MY PARENTS went to Europe in 1976 and had a perfectly awful time, which they still laugh about--now.

In Italy they passed up reserved seating to catch an earlier train to Rome and wound up standing or sitting on the floor nine hours. In Rome, my father had his wallet stolen. Later, in Florence, they boarded a train for Venice and discovered too late they were trapped on a "rapido" express back to the Eternal City--where officials charged them for the ride. In Paris, my father lingered so long at the airport employes' cafeteria, the first cheap eating spot he'd found in that city, that they missed their flight to London.

And in London, where I met them, our evening boat ride on the Thames ended abruptly when the tour operator spotted a man's body in the water and my father--after handing my mother his new wallet--helped hoist it aboard.

People couldn't believe so many things could go wrong on one trip. They're not going to believe me, either.

Some "highlights" of my recent trip to Europe:

* The rental car broke down in Ireland. Twice. Searched, luggage in tow, for a hotel room in Paris until nearly 2 a.m.

* Had my wallet, traveler's checks and glasses stolen in Italy.

* The tickets for my return home from Milan were on a flight that didn't exist and with an airline that didn't service that city.

* Luggage that arrived safely in New York from Italy was lost enroute to Washington.

Let me say right off that I'm an experienced traveler. I've been to Europe half a dozen times, starting with a two-month bicycle tour in 1964, and even visited Vietnam and Cambodia in 1973 to see a friend covering the war. And though last month's problem-plagued trip turned out to be the most stressful vacation of my life, I actually had a nice time anyway. Really.

So go to Europe. I certainly will again. And if you let my experience be your precaution, these horror stories cannot possibly happen to you. (Or at least not all at once . . .)

The car, which we rented just for Ireland, broke down the second day of our vacation. My traveling companion, a woman who never had been to Europe, and I had a pretty tight, three-week schedule, calling for us to start out in Ireland and end up in Italy--with London, Paris, the southern part of France and one or two towns in Switzerland sandwiched in between. We could ill afford travel disruptions.

We were staying with friends in a thatched cottage at Tully Cross, a one-pub town in Ireland's rugged Connemara section, and had just returned from Inishbofin, an island off the western coast, when the car conked out. (In fact, our Inishbofin trip had been cut short when the boat captain was met at the dock by island residents who asked him to return to the mainland because of a family emergency. Obviously an omen of trouble to come.)

By the time we got to the nearest telephone back at the town pub (this is rural Ireland, remember), all the rental car offices were closed. Instead of the planned leisurely drive south, we spent the better part of the next day feeding coins into a hand-cranked telephone and arguing with the car rental office: we wanted to get a new car and get going, they wanted us to wait and get the car fixed.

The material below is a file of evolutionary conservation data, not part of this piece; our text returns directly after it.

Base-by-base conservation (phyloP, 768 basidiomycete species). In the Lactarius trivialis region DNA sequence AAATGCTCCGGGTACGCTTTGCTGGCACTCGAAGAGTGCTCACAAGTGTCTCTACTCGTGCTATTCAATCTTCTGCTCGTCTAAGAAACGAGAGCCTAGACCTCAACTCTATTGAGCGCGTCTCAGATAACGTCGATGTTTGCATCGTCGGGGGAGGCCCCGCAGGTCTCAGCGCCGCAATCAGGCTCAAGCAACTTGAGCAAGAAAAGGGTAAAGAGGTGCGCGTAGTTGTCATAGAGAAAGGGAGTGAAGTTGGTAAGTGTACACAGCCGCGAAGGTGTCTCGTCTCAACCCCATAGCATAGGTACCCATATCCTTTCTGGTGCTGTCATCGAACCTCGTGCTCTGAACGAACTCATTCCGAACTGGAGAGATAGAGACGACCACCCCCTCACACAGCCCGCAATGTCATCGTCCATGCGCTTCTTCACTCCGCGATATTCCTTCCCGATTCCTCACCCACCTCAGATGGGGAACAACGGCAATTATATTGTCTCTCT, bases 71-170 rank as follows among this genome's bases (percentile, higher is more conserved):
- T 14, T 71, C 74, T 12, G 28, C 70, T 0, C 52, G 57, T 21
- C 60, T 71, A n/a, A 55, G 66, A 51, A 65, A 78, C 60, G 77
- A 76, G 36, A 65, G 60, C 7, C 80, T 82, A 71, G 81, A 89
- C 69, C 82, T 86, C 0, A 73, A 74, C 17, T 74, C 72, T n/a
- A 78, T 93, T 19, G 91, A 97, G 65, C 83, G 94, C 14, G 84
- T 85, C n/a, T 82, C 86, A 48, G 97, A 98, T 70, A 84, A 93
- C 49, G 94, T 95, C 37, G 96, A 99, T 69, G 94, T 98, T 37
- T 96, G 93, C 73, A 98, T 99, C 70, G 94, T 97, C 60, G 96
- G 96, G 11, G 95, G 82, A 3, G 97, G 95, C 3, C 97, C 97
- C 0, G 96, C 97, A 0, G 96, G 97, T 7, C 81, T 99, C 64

A mechanic eventually arrived and got the car started again. Then, barely on our way, the gas pedal suddenly stuck. Fortunately, this happened while we were stopped at a village service pump. Unfortunately, we had just purchased $14 worth of gasoline. More hand-cranked calls to the rental firm, which finally dispatched a cab to drive us south to Galway to get another car. But we weren't back on the road until almost 5 p.m., with nearly four hours of driving ahead of us to reach Killarney.

LESSON: Make sure the car rental firm gives you the numbers (including night numbers) of its offices and service garages. Find out in advance what a car rental's emergency procedures are, and make sure you're dealing with a firm that gives you prompt attention and won't balk at getting you a new car if you're pressed for time.

The next travel horror was mostly our own fault. We deliberately avoided making advance hotel or guest house reservations because we didn't want to be tied to a fixed itinerary. That works fine unless you arrive someplace late at night or end up in a city that is especially teeming with tourists. After a terrific stay in London, we arrived in Paris at nearly 10 p.m. and found every budget hotel--those we called and those we happened upon--"complet" (full). Of course, the Paris Air Show, the upcoming French Open and the fact that it was nearly the height of the tourist season might have had something to do with this.

After calling several budget hotels from the train station and finding them full, we took the Metro several stops further out and then walked up and down streets looking for a room. The later it got, the more we attracted the attention of Parisian men, who had plenty of interest in and suggestions for our sleeping arrangements. Finally, after taking a taxi to yet another part of the city, we found one empty room. A "double," the manager said. It turned out to have just a double bed, with a mattress that dipped into a decided "V", but it got us off the streets. I woke up in that room on my birthday, hanging onto the mattress to keep from sliding into the center. Somehow, it wasn't the happy moment I had anticipated.